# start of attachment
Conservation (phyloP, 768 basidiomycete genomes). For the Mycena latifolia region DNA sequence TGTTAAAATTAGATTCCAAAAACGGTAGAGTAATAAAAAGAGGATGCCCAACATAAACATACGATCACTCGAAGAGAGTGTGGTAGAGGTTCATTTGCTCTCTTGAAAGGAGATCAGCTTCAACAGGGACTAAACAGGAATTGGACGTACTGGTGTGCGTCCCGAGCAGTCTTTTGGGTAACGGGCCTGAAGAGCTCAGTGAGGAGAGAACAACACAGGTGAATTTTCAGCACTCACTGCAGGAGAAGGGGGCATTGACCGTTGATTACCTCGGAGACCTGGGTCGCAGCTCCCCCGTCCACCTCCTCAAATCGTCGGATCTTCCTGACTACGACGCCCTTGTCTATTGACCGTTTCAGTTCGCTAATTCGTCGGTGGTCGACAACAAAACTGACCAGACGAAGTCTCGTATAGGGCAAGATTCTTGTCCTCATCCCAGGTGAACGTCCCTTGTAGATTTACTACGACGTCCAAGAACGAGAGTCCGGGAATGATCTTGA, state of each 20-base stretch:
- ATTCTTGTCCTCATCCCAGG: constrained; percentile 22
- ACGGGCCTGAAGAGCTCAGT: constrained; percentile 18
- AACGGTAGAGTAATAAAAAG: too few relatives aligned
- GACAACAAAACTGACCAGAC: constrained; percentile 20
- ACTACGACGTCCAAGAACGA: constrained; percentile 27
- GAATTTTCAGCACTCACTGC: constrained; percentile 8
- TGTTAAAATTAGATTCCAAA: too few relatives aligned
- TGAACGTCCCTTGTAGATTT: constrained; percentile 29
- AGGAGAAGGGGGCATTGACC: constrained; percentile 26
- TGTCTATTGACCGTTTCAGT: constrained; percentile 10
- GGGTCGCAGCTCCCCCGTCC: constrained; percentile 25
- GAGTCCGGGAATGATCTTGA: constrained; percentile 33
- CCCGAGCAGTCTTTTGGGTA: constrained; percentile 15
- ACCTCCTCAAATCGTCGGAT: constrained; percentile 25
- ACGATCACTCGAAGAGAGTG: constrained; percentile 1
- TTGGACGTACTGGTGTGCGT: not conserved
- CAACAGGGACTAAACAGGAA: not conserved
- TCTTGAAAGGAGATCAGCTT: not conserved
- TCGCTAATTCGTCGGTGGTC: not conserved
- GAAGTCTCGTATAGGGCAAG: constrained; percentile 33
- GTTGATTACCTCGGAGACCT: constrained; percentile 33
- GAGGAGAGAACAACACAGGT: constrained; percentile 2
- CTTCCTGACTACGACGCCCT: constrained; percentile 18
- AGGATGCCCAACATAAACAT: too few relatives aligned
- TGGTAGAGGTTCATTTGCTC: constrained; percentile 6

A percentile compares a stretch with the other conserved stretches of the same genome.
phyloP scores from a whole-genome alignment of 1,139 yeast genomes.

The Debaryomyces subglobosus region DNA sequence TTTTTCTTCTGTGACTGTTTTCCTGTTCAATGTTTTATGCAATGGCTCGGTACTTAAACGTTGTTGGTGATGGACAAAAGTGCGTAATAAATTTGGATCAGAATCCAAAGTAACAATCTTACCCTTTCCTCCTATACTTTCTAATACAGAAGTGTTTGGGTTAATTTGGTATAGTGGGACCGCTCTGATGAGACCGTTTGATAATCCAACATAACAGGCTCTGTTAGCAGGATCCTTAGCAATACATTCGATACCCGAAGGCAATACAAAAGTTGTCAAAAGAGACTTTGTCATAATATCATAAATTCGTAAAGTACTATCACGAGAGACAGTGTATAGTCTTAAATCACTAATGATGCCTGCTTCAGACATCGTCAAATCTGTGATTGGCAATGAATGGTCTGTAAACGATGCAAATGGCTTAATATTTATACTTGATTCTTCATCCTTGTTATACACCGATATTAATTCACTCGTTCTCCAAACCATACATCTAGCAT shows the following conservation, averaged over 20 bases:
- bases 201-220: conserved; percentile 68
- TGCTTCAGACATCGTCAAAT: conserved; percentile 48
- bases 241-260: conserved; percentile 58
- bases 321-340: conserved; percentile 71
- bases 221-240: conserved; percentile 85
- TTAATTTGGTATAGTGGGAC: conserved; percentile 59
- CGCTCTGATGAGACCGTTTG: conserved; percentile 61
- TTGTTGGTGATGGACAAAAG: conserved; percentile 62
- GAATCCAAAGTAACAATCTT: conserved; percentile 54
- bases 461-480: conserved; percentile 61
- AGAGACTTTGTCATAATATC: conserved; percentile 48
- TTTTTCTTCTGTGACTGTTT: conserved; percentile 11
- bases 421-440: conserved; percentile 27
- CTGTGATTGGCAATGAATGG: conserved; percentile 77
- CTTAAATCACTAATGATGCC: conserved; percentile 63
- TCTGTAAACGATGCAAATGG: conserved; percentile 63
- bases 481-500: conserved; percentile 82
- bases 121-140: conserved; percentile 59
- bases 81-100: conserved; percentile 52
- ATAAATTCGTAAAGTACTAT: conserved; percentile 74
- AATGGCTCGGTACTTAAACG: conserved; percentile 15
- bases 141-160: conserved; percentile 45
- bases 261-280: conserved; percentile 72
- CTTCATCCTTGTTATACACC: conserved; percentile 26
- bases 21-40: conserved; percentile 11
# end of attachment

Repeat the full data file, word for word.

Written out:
Conservation (phyloP, 768 basidiomycete genomes). For the Mycena latifolia region DNA sequence TGTTAAAATTAGATTCCAAAAACGGTAGAGTAATAAAAAGAGGATGCCCAACATAAACATACGATCACTCGAAGAGAGTGTGGTAGAGGTTCATTTGCTCTCTTGAAAGGAGATCAGCTTCAACAGGGACTAAACAGGAATTGGACGTACTGGTGTGCGTCCCGAGCAGTCTTTTGGGTAACGGGCCTGAAGAGCTCAGTGAGGAGAGAACAACACAGGTGAATTTTCAGCACTCACTGCAGGAGAAGGGGGCATTGACCGTTGATTACCTCGGAGACCTGGGTCGCAGCTCCCCCGTCCACCTCCTCAAATCGTCGGATCTTCCTGACTACGACGCCCTTGTCTATTGACCGTTTCAGTTCGCTAATTCGTCGGTGGTCGACAACAAAACTGACCAGACGAAGTCTCGTATAGGGCAAGATTCTTGTCCTCATCCCAGGTGAACGTCCCTTGTAGATTTACTACGACGTCCAAGAACGAGAGTCCGGGAATGATCTTGA, state of each 20-base stretch:
- ATTCTTGTCCTCATCCCAGG: constrained; percentile 22
- ACGGGCCTGAAGAGCTCAGT: constrained; percentile 18
- AACGGTAGAGTAATAAAAAG: too few relatives aligned
- GACAACAAAACTGACCAGAC: constrained; percentile 20
- ACTACGACGTCCAAGAACGA: constrained; percentile 27
- GAATTTTCAGCACTCACTGC: constrained; percentile 8
- TGTTAAAATTAGATTCCAAA: too few relatives aligned
- TGAACGTCCCTTGTAGATTT: constrained; percentile 29
- AGGAGAAGGGGGCATTGACC: constrained; percentile 26
- TGTCTATTGACCGTTTCAGT: constrained; percentile 10
- GGGTCGCAGCTCCCCCGTCC: constrained; percentile 25
- GAGTCCGGGAATGATCTTGA: constrained; percentile 33
- CCCGAGCAGTCTTTTGGGTA: constrained; percentile 15
- ACCTCCTCAAATCGTCGGAT: constrained; percentile 25
- ACGATCACTCGAAGAGAGTG: constrained; percentile 1
- TTGGACGTACTGGTGTGCGT: not conserved
- CAACAGGGACTAAACAGGAA: not conserved
- TCTTGAAAGGAGATCAGCTT: not conserved
- TCGCTAATTCGTCGGTGGTC: not conserved
- GAAGTCTCGTATAGGGCAAG: constrained; percentile 33
- GTTGATTACCTCGGAGACCT: constrained; percentile 33
- GAGGAGAGAACAACACAGGT: constrained; percentile 2
- CTTCCTGACTACGACGCCCT: constrained; percentile 18
- AGGATGCCCAACATAAACAT: too few relatives aligned
- TGGTAGAGGTTCATTTGCTC: constrained; percentile 6

A percentile compares a stretch with the other conserved stretches of the same genome.
phyloP scores from a whole-genome alignment of 1,139 yeast genomes.

The Debaryomyces subglobosus region DNA sequence TTTTTCTTCTGTGACTGTTTTCCTGTTCAATGTTTTATGCAATGGCTCGGTACTTAAACGTTGTTGGTGATGGACAAAAGTGCGTAATAAATTTGGATCAGAATCCAAAGTAACAATCTTACCCTTTCCTCCTATACTTTCTAATACAGAAGTGTTTGGGTTAATTTGGTATAGTGGGACCGCTCTGATGAGACCGTTTGATAATCCAACATAACAGGCTCTGTTAGCAGGATCCTTAGCAATACATTCGATACCCGAAGGCAATACAAAAGTTGTCAAAAGAGACTTTGTCATAATATCATAAATTCGTAAAGTACTATCACGAGAGACAGTGTATAGTCTTAAATCACTAATGATGCCTGCTTCAGACATCGTCAAATCTGTGATTGGCAATGAATGGTCTGTAAACGATGCAAATGGCTTAATATTTATACTTGATTCTTCATCCTTGTTATACACCGATATTAATTCACTCGTTCTCCAAACCATACATCTAGCAT shows the following conservation, averaged over 20 bases:
- bases 201-220: conserved; percentile 68
- TGCTTCAGACATCGTCAAAT: conserved; percentile 48
- bases 241-260: conserved; percentile 58
- bases 321-340: conserved; percentile 71
- bases 221-240: conserved; percentile 85
- TTAATTTGGTATAGTGGGAC: conserved; percentile 59
- CGCTCTGATGAGACCGTTTG: conserved; percentile 61
- TTGTTGGTGATGGACAAAAG: conserved; percentile 62
- GAATCCAAAGTAACAATCTT: conserved; percentile 54
- bases 461-480: conserved; percentile 61
- AGAGACTTTGTCATAATATC: conserved; percentile 48
- TTTTTCTTCTGTGACTGTTT: conserved; percentile 11
- bases 421-440: conserved; percentile 27
- CTGTGATTGGCAATGAATGG: conserved; percentile 77
- CTTAAATCACTAATGATGCC: conserved; percentile 63
- TCTGTAAACGATGCAAATGG: conserved; percentile 63
- bases 481-500: conserved; percentile 82
- bases 121-140: conserved; percentile 59
- bases 81-100: conserved; percentile 52
- ATAAATTCGTAAAGTACTAT: conserved; percentile 74
- AATGGCTCGGTACTTAAACG: conserved; percentile 15
- bases 141-160: conserved; percentile 45
- bases 261-280: conserved; percentile 72
- CTTCATCCTTGTTATACACC: conserved; percentile 26
- bases 21-40: conserved; percentile 11